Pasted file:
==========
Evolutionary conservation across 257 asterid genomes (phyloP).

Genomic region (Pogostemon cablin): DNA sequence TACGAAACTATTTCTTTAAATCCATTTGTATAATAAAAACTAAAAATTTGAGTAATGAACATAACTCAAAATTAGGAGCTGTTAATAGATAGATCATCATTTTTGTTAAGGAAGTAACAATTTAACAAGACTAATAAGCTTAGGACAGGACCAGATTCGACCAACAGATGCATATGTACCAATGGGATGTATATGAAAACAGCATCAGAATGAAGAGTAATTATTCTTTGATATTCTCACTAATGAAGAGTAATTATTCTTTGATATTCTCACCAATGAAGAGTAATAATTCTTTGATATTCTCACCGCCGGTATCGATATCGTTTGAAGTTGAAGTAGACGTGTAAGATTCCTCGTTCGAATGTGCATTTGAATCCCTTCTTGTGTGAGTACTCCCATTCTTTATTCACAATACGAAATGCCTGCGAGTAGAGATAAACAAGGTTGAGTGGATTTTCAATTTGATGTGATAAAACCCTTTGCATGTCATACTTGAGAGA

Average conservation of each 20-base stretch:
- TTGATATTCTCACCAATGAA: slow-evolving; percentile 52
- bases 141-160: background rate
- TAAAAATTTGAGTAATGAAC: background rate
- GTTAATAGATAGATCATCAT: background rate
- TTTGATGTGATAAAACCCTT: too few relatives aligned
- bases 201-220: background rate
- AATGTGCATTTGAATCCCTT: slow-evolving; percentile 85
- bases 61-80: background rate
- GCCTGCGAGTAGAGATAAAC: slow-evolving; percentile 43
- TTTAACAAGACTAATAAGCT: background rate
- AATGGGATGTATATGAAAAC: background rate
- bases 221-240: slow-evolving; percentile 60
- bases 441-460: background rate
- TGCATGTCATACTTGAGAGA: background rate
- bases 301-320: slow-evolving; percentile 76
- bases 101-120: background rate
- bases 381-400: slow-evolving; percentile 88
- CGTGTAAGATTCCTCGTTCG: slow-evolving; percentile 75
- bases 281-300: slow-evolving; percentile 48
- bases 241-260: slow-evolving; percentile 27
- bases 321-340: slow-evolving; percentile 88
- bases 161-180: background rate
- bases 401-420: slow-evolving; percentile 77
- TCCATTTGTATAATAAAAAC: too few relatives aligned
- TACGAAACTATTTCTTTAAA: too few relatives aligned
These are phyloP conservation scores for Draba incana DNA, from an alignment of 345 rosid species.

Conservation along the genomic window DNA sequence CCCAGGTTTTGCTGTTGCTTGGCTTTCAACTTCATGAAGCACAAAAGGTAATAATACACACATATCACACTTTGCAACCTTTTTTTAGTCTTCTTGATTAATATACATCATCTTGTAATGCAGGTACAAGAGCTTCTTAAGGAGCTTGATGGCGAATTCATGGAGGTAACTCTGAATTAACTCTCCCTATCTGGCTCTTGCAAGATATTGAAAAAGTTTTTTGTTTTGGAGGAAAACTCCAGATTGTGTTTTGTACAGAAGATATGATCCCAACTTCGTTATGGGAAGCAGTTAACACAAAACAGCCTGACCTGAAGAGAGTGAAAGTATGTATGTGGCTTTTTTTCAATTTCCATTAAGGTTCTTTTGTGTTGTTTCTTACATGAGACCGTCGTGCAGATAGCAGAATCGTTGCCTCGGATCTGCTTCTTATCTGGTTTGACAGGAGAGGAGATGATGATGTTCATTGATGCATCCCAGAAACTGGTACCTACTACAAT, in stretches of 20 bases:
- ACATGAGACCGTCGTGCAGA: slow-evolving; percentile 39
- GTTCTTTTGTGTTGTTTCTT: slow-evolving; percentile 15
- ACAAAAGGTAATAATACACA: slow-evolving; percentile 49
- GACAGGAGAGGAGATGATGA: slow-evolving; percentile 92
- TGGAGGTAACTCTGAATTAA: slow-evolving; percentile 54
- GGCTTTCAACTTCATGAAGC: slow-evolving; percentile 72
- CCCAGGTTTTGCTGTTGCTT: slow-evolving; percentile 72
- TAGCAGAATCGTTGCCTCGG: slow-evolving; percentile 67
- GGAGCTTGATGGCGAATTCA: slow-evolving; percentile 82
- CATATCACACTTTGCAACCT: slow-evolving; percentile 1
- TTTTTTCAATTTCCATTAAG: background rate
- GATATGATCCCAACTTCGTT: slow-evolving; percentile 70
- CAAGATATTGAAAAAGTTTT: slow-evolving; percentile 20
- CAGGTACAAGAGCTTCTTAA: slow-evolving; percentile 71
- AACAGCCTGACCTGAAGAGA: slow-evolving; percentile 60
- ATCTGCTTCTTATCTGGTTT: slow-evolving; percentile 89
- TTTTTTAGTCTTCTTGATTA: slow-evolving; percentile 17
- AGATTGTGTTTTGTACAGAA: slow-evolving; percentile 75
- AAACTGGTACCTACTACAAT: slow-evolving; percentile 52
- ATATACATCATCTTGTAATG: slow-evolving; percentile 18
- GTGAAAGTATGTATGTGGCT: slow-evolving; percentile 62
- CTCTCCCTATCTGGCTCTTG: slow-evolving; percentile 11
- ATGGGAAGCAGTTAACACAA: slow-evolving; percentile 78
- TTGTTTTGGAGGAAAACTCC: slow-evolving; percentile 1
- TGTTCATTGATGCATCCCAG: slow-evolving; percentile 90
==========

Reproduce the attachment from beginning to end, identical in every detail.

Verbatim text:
Evolutionary conservation across 257 asterid genomes (phyloP).

Genomic region (Pogostemon cablin): DNA sequence TACGAAACTATTTCTTTAAATCCATTTGTATAATAAAAACTAAAAATTTGAGTAATGAACATAACTCAAAATTAGGAGCTGTTAATAGATAGATCATCATTTTTGTTAAGGAAGTAACAATTTAACAAGACTAATAAGCTTAGGACAGGACCAGATTCGACCAACAGATGCATATGTACCAATGGGATGTATATGAAAACAGCATCAGAATGAAGAGTAATTATTCTTTGATATTCTCACTAATGAAGAGTAATTATTCTTTGATATTCTCACCAATGAAGAGTAATAATTCTTTGATATTCTCACCGCCGGTATCGATATCGTTTGAAGTTGAAGTAGACGTGTAAGATTCCTCGTTCGAATGTGCATTTGAATCCCTTCTTGTGTGAGTACTCCCATTCTTTATTCACAATACGAAATGCCTGCGAGTAGAGATAAACAAGGTTGAGTGGATTTTCAATTTGATGTGATAAAACCCTTTGCATGTCATACTTGAGAGA

Average conservation of each 20-base stretch:
- TTGATATTCTCACCAATGAA: slow-evolving; percentile 52
- bases 141-160: background rate
- TAAAAATTTGAGTAATGAAC: background rate
- GTTAATAGATAGATCATCAT: background rate
- TTTGATGTGATAAAACCCTT: too few relatives aligned
- bases 201-220: background rate
- AATGTGCATTTGAATCCCTT: slow-evolving; percentile 85
- bases 61-80: background rate
- GCCTGCGAGTAGAGATAAAC: slow-evolving; percentile 43
- TTTAACAAGACTAATAAGCT: background rate
- AATGGGATGTATATGAAAAC: background rate
- bases 221-240: slow-evolving; percentile 60
- bases 441-460: background rate
- TGCATGTCATACTTGAGAGA: background rate
- bases 301-320: slow-evolving; percentile 76
- bases 101-120: background rate
- bases 381-400: slow-evolving; percentile 88
- CGTGTAAGATTCCTCGTTCG: slow-evolving; percentile 75
- bases 281-300: slow-evolving; percentile 48
- bases 241-260: slow-evolving; percentile 27
- bases 321-340: slow-evolving; percentile 88
- bases 161-180: background rate
- bases 401-420: slow-evolving; percentile 77
- TCCATTTGTATAATAAAAAC: too few relatives aligned
- TACGAAACTATTTCTTTAAA: too few relatives aligned
These are phyloP conservation scores for Draba incana DNA, from an alignment of 345 rosid species.

Conservation along the genomic window DNA sequence CCCAGGTTTTGCTGTTGCTTGGCTTTCAACTTCATGAAGCACAAAAGGTAATAATACACACATATCACACTTTGCAACCTTTTTTTAGTCTTCTTGATTAATATACATCATCTTGTAATGCAGGTACAAGAGCTTCTTAAGGAGCTTGATGGCGAATTCATGGAGGTAACTCTGAATTAACTCTCCCTATCTGGCTCTTGCAAGATATTGAAAAAGTTTTTTGTTTTGGAGGAAAACTCCAGATTGTGTTTTGTACAGAAGATATGATCCCAACTTCGTTATGGGAAGCAGTTAACACAAAACAGCCTGACCTGAAGAGAGTGAAAGTATGTATGTGGCTTTTTTTCAATTTCCATTAAGGTTCTTTTGTGTTGTTTCTTACATGAGACCGTCGTGCAGATAGCAGAATCGTTGCCTCGGATCTGCTTCTTATCTGGTTTGACAGGAGAGGAGATGATGATGTTCATTGATGCATCCCAGAAACTGGTACCTACTACAAT, in stretches of 20 bases:
- ACATGAGACCGTCGTGCAGA: slow-evolving; percentile 39
- GTTCTTTTGTGTTGTTTCTT: slow-evolving; percentile 15
- ACAAAAGGTAATAATACACA: slow-evolving; percentile 49
- GACAGGAGAGGAGATGATGA: slow-evolving; percentile 92
- TGGAGGTAACTCTGAATTAA: slow-evolving; percentile 54
- GGCTTTCAACTTCATGAAGC: slow-evolving; percentile 72
- CCCAGGTTTTGCTGTTGCTT: slow-evolving; percentile 72
- TAGCAGAATCGTTGCCTCGG: slow-evolving; percentile 67
- GGAGCTTGATGGCGAATTCA: slow-evolving; percentile 82
- CATATCACACTTTGCAACCT: slow-evolving; percentile 1
- TTTTTTCAATTTCCATTAAG: background rate
- GATATGATCCCAACTTCGTT: slow-evolving; percentile 70
- CAAGATATTGAAAAAGTTTT: slow-evolving; percentile 20
- CAGGTACAAGAGCTTCTTAA: slow-evolving; percentile 71
- AACAGCCTGACCTGAAGAGA: slow-evolving; percentile 60
- ATCTGCTTCTTATCTGGTTT: slow-evolving; percentile 89
- TTTTTTAGTCTTCTTGATTA: slow-evolving; percentile 17
- AGATTGTGTTTTGTACAGAA: slow-evolving; percentile 75
- AAACTGGTACCTACTACAAT: slow-evolving; percentile 52
- ATATACATCATCTTGTAATG: slow-evolving; percentile 18
- GTGAAAGTATGTATGTGGCT: slow-evolving; percentile 62
- CTCTCCCTATCTGGCTCTTG: slow-evolving; percentile 11
- ATGGGAAGCAGTTAACACAA: slow-evolving; percentile 78
- TTGTTTTGGAGGAAAACTCC: slow-evolving; percentile 1
- TGTTCATTGATGCATCCCAG: slow-evolving; percentile 90